The Baku-Tbilisi-Kars railway demonstrates the power of small countries to challenge the economic order through shared infrastructure projects.
By Rick Twelves | November 1, 2017
Two decades ago, James Bond foiled a conspiracy to disrupt oil pipelines in Central Asia and the Caucasus with the assistance of highly improbable gadgets. The spy thriller was loosely based around the Baku-Tbilisi-Ceyhan pipeline, then under construction, but the film inadvertently highlighted a key theme for modern economic development: The power of small countries to challenge the economic order through shared infrastructure projects.
Connecting the Caspian Sea to the Mediterranean via Azerbaijan, Georgia, and Turkey, the Baku-Tbilisi-Ceyhan pipeline ended a Russian monopoly on Central Asian hydrocarbon exports and shortened the transit time required to reach European markets when it was completed in 2006. The project’s investors were an unsurprising assembly of Western oil giants hailing from the UK, the US, France, Italy, and Norway, plus Japan and Azerbaijan. While the pipeline carries a little more than 1% of global oil flows today, the effort helped bring economic and political opportunities to a region severely lacking in them.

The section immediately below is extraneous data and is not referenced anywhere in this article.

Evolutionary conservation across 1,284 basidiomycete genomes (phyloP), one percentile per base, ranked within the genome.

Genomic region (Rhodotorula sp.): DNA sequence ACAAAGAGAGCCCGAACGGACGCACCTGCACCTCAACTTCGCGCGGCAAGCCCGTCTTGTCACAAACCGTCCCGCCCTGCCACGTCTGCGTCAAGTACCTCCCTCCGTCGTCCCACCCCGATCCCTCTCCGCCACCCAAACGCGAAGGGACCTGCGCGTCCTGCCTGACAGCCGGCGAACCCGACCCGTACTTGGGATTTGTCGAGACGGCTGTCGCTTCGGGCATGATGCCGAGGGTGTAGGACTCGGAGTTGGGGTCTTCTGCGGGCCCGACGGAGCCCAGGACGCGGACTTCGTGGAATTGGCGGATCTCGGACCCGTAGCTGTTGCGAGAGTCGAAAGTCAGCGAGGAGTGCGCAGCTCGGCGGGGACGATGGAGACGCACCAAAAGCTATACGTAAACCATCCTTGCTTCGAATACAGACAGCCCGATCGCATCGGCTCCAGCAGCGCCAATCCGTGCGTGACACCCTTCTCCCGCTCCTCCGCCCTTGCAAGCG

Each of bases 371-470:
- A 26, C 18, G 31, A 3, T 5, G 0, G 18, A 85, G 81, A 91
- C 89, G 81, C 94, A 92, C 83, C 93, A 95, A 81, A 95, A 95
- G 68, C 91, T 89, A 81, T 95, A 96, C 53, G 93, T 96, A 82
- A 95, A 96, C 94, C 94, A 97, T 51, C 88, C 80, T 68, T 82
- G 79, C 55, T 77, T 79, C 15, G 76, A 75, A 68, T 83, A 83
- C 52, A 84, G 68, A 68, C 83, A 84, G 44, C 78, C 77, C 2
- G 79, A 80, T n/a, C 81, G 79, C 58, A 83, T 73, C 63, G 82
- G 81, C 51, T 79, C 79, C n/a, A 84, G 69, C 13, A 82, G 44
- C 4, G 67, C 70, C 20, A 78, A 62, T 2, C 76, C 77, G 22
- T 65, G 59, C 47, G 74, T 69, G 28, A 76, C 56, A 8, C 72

Eleven years and four James Bond films later, the South Caucasus region reached another connectivity milestone this week with the completion of the Baku-Tbilisi-Kars (BTK) railway. Now, the Caspian Sea is connected by train directly to mainland Europe, bypassing Russia. With all eyes focused on China’s ambitious Belt and Road Initiative (BRI), which aims to connect much of the global economy to China by rail and sea, the BTK rail project demonstrates how connected infrastructure projects solidify newly formed geopolitical alliances.
Political deja vu
The pipeline and railway were originally conceived in the early 1990s as the Soviet Union was falling apart. The plan was to revive an aging Soviet route that crossed Azerbaijan, Georgia, and Armenia before arriving in Turkey and onto Europe. Turkey was particularly enthusiastic about the plan, as it fit nicely with Ankara’s desire to become a strategic transit hub for everything from oil to airline passengers.